For the first few couple of years after I was diagnosed with rheumatoid arthritis, I lived my life largely in denial. I knew I had a chronic illness and I knew I had to take medication for it but I didn't truly understand how to live with it. I thought I could just continue living my life as I had done and as I had planned, without consequence.
I pushed RA to the back of my life (even though it lived in the forefront of my mind) and gave it little respect. I tried to convince myself that nothing needed to change. But what happens if you deny something important? Generally, it jumps up and bites you hard! And that is exactly what happened. I flared so badly that my body literally screamed for me to take notice of it.
I was forced to sit up, take notice and realise that I could not push arthritis to the back of my mind or my life.
It had indeed changed me and would change my future.
As much as I resisted at first, I needed to give it the ongoing attention and respect it demanded (and continues to demand). This meant that I had to factor it into my decision-making and take the huge step of talking to others about what it was and how it affected my life.
To do this, meant that I had to reach a level of acceptance within myself. I needed to make peace with this diagnosis. I needed to stop seeing it as an obstacle and a life sentence, instead see it as a manageable situation and a lesson that had come into my life to teach me something.
After many tears, sleepless nights and months of therapy, I came to the conclusion that there had to be a reason for my RA beyond causing me insurmountable, excruciating, constant, debilitating pain and misery. I refused to believe that I had been given this massive health challenge simply to test my own strength and endurance. While I am not a religious person, I am a spiritual one, and I did believe the universe had a bigger plan for me, albeit a different plan to that I had ever imagined.
We are all presented with challenges in our lives. Whether it is health, financial, personal or professional. Our strength, growth and depth of character come from how we choose to respond to those challenges. You can choose to let a diagnosis or particular life challenge define who you are in a negative way, but you will stay engulfed in that powerless state.
Or... you can choose to take that life lesson and educate yourself about it; develop coping strategies to manage it; learn from your experiences of it; and create an emotionally rich life that will nourish you
and inspire others.
I know now, 14 years on, that when I chose not to be a victim to arthritis, instead to learn from it and use it to further develop my strength and tenacity, I was also choosing a path that would lead me to a place where I am secure enough with my own health, to be able to support others with their journey. I was meant to write my first book and share my experience to benefit others. I was meant to learn how to navigate the health system and learn how to live with challenging health, so I could pass on these skills to other people living with challenging conditions.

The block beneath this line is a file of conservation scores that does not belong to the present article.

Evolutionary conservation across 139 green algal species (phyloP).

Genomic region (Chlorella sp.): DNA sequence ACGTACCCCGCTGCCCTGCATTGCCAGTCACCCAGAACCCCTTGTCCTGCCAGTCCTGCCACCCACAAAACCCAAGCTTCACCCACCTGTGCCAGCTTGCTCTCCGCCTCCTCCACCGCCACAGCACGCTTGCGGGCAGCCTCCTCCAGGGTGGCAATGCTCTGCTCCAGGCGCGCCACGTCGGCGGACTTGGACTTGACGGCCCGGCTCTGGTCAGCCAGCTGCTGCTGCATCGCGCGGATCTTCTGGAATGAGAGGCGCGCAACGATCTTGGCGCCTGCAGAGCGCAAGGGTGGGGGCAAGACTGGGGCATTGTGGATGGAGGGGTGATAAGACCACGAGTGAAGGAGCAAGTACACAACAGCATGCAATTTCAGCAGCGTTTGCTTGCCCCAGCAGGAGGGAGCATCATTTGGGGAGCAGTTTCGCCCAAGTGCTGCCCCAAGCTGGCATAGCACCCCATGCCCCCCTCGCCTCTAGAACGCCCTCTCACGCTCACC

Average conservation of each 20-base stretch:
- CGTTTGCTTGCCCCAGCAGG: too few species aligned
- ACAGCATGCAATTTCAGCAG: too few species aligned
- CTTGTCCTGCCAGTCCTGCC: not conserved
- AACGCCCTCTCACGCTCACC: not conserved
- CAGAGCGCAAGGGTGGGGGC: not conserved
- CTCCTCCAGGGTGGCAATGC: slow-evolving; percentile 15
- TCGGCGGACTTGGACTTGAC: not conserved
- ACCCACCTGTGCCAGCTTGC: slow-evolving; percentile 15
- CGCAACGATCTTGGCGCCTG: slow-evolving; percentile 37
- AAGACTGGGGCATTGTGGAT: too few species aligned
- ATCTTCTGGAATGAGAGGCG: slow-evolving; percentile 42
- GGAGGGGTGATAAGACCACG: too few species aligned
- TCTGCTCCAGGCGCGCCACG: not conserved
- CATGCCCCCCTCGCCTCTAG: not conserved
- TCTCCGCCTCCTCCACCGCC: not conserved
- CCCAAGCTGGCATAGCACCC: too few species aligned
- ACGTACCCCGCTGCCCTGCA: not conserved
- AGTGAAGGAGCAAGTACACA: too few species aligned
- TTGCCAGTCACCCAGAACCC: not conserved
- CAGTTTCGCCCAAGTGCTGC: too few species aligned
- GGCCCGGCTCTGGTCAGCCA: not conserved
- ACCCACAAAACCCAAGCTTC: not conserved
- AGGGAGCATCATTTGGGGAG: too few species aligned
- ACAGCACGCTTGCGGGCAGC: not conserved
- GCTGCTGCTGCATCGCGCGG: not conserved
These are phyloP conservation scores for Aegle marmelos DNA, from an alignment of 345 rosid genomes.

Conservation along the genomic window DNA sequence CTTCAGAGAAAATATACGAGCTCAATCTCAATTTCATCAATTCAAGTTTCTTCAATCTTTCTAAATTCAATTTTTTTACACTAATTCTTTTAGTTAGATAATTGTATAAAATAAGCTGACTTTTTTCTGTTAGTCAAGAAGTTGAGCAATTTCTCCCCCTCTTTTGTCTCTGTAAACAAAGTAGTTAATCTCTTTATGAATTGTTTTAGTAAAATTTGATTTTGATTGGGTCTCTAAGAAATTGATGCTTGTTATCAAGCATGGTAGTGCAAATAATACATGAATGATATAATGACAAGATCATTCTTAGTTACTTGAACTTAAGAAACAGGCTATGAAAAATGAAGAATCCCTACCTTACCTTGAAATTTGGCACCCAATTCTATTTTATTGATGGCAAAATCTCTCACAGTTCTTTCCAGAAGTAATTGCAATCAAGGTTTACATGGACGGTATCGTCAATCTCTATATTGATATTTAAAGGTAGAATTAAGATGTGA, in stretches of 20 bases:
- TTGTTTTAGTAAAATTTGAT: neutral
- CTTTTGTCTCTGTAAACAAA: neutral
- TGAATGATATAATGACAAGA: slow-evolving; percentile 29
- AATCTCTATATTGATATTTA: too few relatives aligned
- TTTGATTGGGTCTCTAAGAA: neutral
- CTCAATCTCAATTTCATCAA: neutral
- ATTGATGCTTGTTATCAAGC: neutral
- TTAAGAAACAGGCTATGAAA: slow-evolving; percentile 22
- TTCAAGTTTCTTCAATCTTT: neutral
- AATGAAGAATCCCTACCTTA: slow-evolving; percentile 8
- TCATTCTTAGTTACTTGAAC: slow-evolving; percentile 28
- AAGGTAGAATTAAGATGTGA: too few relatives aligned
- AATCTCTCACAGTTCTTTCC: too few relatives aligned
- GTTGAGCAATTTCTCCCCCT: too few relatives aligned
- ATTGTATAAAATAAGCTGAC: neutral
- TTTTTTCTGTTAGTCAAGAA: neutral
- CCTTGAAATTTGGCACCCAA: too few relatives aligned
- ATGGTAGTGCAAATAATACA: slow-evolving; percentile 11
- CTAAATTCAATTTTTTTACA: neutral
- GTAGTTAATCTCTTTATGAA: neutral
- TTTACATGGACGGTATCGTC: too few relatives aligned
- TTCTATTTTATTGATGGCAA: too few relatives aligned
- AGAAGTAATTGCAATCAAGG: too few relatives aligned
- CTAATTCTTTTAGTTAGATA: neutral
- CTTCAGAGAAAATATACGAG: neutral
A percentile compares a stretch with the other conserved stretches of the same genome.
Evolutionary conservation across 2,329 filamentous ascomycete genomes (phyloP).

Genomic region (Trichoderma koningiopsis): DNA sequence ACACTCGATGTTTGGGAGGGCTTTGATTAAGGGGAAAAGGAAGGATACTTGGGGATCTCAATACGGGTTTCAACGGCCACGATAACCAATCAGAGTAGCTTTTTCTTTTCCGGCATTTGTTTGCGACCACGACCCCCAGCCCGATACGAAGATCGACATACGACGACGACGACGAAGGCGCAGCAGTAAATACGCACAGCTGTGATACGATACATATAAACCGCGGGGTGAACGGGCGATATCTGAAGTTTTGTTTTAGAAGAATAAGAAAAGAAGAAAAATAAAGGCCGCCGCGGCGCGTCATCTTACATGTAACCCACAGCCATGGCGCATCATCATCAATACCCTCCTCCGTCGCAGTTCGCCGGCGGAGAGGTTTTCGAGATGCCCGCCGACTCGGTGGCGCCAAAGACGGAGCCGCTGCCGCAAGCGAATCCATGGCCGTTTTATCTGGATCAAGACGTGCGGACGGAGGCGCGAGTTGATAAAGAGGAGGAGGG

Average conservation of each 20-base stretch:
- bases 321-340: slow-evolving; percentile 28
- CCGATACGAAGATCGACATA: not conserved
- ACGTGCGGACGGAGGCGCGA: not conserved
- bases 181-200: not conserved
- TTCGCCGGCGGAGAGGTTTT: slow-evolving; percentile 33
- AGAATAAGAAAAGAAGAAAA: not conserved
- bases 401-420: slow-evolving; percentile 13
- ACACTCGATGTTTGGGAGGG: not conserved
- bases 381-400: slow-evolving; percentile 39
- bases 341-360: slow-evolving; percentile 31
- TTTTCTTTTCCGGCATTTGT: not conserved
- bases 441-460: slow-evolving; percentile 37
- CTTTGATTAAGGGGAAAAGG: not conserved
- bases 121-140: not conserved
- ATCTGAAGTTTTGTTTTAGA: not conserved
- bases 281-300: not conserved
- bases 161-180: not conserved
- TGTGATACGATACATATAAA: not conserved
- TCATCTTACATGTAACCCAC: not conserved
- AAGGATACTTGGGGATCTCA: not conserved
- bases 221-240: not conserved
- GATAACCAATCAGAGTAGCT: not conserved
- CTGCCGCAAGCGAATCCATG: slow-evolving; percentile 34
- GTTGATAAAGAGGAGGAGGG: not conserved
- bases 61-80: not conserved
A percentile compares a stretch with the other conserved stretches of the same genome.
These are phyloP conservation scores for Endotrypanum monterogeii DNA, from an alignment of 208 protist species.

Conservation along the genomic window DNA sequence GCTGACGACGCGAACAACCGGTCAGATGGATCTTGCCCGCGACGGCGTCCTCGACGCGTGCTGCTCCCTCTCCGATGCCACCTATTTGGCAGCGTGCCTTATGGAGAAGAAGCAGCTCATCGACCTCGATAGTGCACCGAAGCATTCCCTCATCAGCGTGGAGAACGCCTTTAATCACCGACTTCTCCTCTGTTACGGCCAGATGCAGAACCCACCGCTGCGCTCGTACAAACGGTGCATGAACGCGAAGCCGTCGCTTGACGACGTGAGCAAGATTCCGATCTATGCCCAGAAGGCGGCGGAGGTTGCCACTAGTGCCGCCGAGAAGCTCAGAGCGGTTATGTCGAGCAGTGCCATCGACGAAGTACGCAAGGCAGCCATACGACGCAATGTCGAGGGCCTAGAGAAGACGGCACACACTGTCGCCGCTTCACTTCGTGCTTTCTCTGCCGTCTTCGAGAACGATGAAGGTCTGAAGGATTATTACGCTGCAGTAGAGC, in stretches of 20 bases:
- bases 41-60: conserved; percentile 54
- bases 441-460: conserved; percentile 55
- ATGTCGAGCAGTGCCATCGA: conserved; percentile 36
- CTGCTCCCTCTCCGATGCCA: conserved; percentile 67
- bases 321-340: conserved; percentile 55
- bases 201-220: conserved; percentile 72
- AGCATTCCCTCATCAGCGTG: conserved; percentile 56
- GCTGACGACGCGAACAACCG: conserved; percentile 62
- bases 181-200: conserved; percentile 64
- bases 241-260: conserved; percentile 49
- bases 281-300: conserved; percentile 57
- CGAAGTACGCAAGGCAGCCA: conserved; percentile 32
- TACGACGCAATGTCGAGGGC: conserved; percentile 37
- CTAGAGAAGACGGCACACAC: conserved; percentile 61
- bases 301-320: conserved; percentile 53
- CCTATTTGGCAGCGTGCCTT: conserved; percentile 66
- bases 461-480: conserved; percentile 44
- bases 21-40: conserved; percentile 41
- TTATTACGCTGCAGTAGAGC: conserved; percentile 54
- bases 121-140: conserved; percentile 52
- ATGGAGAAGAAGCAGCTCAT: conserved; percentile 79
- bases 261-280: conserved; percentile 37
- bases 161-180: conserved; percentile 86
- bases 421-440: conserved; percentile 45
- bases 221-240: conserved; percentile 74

It is becoming clearer to me everyday, what I have gained from living with arthritis. I am not saying that I don't have days when I curse RA and wish I didn't live with pain, fatigue and disability, because I do. I have days when I find it extremely hard to see beyond my own pain. I have days when I feel immensely sorry for myself and just want others to look after me, rather than the other way around. I have days when I don’t want to be the strong one, when I want to fall in a heap and let someone else pick up the pieces and carry the load. I have days when I am angry that I cant do things I want to do. These days plunge me into the depths of despair and threaten to keep me there.
Thankfully however, the things I have achieved despite arthritis shine brightly and continually remind me that RA has not really restricted my life, it has just changed it from what I originally thought it would look like. I know I am very fortunate to have been able to create a family of my own. It was an incredibly challenging journey, one that I questioned my strength to endure, but I was determined and fortunate that my body allowed me this gift of new life – twice. I am grateful to have married a man who was strong enough to stand beside me through my diagnosis and brave enough to not run away during the tough times.
I know I am strong and I know I can cope with anything life throws at me; and I have rheumatoid arthritis to thank for that.
It has made me more compassionate, more empathetic, more determined and more appreciative of what is good in my life. When my strength falters, I know deep down that I will be ok; that when the momentary darkness lifts, I will endure and I will succeed again.